Dubai, Here I Come Again!

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Dubai

Why it was great to be back once again in the beautiful city where I spent eight exciting years of my life

VANIT SETHI

[dropcap]A[/dropcap]s I landed in Dubai on a sleepy Friday afternoon in the middle of a sweltering June (last month), I walked with my suitcase straight to the metro to board it for Business Bay, where my cousin would pick me up for his villa in upscale Jumeirah.

Though I was back in Dubai for a short, week-long vacation three years after I had left the emirate for my home country India, it never seemed that I had left the place. Not because it hadn’t changed – as Dubai keeps changing every minute – but because after having lived eight years over there, things were comfortably familiar. So, as I boarded the sleek Dubai Metro, there was a sense of déjà vu. For more than a year, I had used it to cover my assignments for the magazine where I last worked before returning to India.

The first thing that strikes you in Dubai is its spick-and-span orderliness. Coming from the chaotic traffic maze that is India, Dubai is a pleasant relief. I remember that driving there for six years was a pleasure, except commuting during the morning and evening rush hours from Sharjah to Dubai and vice-versa respectively.

Fortunately, I didn’t have to do much of that, as I used a private bus service that picked me up from right below my apartment in Sharjah, and dropped me just outside my office in Dubai Media City – a good 70 kms that took an hour and a half one-way. I utilised this period effectively by reading new novels, listening to music on an iPod, talking to someone on the phone, or simply dozing off.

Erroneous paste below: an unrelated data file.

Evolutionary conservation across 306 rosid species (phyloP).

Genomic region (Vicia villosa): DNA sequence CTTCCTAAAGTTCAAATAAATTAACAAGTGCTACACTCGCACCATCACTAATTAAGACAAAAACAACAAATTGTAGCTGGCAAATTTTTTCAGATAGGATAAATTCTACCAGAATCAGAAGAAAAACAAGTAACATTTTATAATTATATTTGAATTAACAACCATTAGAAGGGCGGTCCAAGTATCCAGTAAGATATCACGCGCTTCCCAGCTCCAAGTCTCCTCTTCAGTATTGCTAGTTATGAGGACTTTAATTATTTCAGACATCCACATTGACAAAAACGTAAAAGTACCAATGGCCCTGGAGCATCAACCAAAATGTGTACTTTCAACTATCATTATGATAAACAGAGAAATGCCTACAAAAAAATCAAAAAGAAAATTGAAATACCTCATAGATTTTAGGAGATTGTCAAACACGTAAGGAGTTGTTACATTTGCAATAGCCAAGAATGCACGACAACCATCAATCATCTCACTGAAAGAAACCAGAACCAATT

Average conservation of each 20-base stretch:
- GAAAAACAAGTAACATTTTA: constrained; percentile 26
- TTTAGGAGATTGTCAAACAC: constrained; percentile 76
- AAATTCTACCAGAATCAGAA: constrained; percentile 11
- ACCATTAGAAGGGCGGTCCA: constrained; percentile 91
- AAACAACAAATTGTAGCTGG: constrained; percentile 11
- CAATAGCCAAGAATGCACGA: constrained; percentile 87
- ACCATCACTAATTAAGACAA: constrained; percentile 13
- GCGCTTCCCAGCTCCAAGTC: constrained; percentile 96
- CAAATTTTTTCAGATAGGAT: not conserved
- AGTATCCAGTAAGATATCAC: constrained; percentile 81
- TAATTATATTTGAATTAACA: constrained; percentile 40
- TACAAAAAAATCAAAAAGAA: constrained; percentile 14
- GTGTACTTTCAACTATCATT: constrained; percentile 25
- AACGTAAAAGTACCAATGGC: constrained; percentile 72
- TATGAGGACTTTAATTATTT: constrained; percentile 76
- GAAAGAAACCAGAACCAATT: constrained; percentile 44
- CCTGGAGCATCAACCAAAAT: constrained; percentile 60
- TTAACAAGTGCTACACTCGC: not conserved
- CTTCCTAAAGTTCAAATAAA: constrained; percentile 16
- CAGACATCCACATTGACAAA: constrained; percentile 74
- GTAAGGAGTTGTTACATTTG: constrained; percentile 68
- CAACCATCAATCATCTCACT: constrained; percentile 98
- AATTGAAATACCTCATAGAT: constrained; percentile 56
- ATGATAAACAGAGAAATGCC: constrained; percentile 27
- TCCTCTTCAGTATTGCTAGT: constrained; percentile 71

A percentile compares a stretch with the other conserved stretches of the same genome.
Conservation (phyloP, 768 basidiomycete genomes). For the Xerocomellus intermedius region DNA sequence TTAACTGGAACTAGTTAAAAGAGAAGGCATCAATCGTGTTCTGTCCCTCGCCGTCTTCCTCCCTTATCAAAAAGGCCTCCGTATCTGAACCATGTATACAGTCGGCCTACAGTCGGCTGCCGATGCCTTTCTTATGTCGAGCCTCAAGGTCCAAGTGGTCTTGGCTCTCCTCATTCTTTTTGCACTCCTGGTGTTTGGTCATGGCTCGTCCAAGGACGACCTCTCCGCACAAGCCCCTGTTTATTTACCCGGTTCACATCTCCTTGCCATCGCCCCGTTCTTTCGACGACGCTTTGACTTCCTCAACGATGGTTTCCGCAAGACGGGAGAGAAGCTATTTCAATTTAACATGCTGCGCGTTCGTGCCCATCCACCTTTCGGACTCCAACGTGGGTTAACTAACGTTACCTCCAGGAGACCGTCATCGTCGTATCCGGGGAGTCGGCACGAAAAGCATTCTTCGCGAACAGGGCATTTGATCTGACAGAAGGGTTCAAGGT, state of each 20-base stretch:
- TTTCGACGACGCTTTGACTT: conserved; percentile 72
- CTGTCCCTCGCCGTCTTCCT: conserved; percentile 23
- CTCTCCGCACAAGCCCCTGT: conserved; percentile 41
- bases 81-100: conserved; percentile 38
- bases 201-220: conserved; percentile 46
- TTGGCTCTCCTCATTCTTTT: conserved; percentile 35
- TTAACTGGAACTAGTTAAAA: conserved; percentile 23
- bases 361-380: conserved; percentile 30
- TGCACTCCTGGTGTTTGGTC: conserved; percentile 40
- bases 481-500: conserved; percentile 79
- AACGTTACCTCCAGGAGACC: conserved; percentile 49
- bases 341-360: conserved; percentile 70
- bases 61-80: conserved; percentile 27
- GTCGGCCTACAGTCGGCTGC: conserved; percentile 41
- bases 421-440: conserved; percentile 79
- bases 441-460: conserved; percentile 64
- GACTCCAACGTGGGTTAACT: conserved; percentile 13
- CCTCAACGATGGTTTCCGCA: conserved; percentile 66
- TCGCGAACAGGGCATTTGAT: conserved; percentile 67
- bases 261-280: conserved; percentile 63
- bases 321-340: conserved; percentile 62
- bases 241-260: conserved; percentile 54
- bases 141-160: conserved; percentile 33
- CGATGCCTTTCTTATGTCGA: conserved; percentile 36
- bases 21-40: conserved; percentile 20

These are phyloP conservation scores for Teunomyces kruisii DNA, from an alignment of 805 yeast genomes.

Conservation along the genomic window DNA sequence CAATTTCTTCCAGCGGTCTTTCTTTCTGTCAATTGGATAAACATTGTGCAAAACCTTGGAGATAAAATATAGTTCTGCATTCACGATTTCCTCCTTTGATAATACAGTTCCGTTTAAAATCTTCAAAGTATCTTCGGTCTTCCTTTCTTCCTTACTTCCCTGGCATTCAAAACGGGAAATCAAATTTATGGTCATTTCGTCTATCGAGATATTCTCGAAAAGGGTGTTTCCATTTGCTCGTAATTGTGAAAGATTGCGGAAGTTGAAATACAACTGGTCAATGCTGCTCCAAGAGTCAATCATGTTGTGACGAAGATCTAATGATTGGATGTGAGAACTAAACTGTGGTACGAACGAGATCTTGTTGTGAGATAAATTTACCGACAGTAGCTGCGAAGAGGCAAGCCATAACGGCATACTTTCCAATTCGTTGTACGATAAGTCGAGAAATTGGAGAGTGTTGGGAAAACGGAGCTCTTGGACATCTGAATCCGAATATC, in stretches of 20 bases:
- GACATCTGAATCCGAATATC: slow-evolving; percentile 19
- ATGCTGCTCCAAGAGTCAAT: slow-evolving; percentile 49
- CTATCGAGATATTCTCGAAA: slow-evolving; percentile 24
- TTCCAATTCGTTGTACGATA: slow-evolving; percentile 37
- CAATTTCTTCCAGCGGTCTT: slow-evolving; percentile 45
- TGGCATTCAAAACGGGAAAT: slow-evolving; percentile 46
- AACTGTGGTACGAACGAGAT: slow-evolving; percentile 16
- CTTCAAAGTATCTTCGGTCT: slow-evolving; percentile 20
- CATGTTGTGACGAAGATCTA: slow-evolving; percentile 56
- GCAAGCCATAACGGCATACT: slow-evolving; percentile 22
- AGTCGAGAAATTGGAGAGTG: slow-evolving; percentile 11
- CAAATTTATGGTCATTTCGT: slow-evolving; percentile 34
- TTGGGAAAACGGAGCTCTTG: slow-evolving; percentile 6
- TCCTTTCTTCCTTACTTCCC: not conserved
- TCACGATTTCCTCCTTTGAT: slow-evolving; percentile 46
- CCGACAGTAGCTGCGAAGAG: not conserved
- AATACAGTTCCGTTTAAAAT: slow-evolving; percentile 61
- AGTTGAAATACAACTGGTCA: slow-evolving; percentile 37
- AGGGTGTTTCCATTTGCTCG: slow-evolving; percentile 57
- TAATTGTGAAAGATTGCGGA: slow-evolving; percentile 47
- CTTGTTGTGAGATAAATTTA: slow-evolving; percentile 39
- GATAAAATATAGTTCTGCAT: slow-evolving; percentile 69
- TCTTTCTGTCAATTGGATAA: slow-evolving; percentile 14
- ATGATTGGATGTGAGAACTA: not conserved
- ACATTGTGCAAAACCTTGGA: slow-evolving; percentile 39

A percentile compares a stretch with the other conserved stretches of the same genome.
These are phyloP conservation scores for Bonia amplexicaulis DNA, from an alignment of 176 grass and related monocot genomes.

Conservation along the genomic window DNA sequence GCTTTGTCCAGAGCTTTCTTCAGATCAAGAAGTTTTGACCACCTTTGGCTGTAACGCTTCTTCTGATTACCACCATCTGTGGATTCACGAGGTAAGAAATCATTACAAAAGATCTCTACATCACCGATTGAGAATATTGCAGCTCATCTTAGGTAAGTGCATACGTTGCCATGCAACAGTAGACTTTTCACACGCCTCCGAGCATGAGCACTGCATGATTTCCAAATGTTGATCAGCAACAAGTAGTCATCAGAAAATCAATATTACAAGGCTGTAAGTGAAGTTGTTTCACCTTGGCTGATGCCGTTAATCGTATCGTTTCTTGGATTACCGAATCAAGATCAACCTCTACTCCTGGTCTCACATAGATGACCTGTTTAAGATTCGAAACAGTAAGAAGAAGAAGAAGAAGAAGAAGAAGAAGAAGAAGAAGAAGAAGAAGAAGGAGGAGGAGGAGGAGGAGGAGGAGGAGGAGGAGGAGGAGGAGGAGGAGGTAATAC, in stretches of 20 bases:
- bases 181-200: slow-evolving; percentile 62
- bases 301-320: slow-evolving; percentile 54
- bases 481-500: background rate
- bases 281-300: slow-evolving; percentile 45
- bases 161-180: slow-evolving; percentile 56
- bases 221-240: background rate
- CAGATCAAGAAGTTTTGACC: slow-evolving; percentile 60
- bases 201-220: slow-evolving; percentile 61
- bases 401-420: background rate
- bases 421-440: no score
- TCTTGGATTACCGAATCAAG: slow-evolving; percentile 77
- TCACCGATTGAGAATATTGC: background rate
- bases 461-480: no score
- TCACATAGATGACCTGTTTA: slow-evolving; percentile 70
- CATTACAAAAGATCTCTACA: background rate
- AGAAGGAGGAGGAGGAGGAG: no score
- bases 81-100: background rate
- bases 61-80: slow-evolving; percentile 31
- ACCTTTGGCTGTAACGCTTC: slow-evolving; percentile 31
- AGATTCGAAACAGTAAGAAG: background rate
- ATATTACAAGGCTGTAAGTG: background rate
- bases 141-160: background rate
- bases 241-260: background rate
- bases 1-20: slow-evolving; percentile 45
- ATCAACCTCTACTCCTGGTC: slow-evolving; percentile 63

Dubai World Central, the new airport that has come up in the city since my last visit.
Dubai World Central, the new airport that has come up in the city since my last visit.

The second thing is its glitzy opulence. Dubai wants to do everything bigger and bolder. The tallest building has to be in Dubai, the biggest mall has to be in Dubai, the largest business, residential or entertainment enclave has to be in Dubai – so on and so forth. In the international press, Dubai has a reputation of being on steroids, as it moves at more than double the speed of other metropolitan cities in the world. What others start dreaming of tomorrow, Dubai has already built it yesterday. When I first landed in Dubai in March 2002, I remember being overwhelmed by its towering skyscrapers. And now, there are many more, including Burj Khalifa – the world’s tallest.

The third – and this is the most fascinating, according to me – is its confident cosmopolitanism. This is now reflected at its best in the metro. You see not just Arabs from different countries, but Europeans, Russians, Africans, Chinese, Filipinos, and most of all Indians, Pakistanis and Bangladeshis. Seeing hordes of your countrymen there, you don’t feel out of home.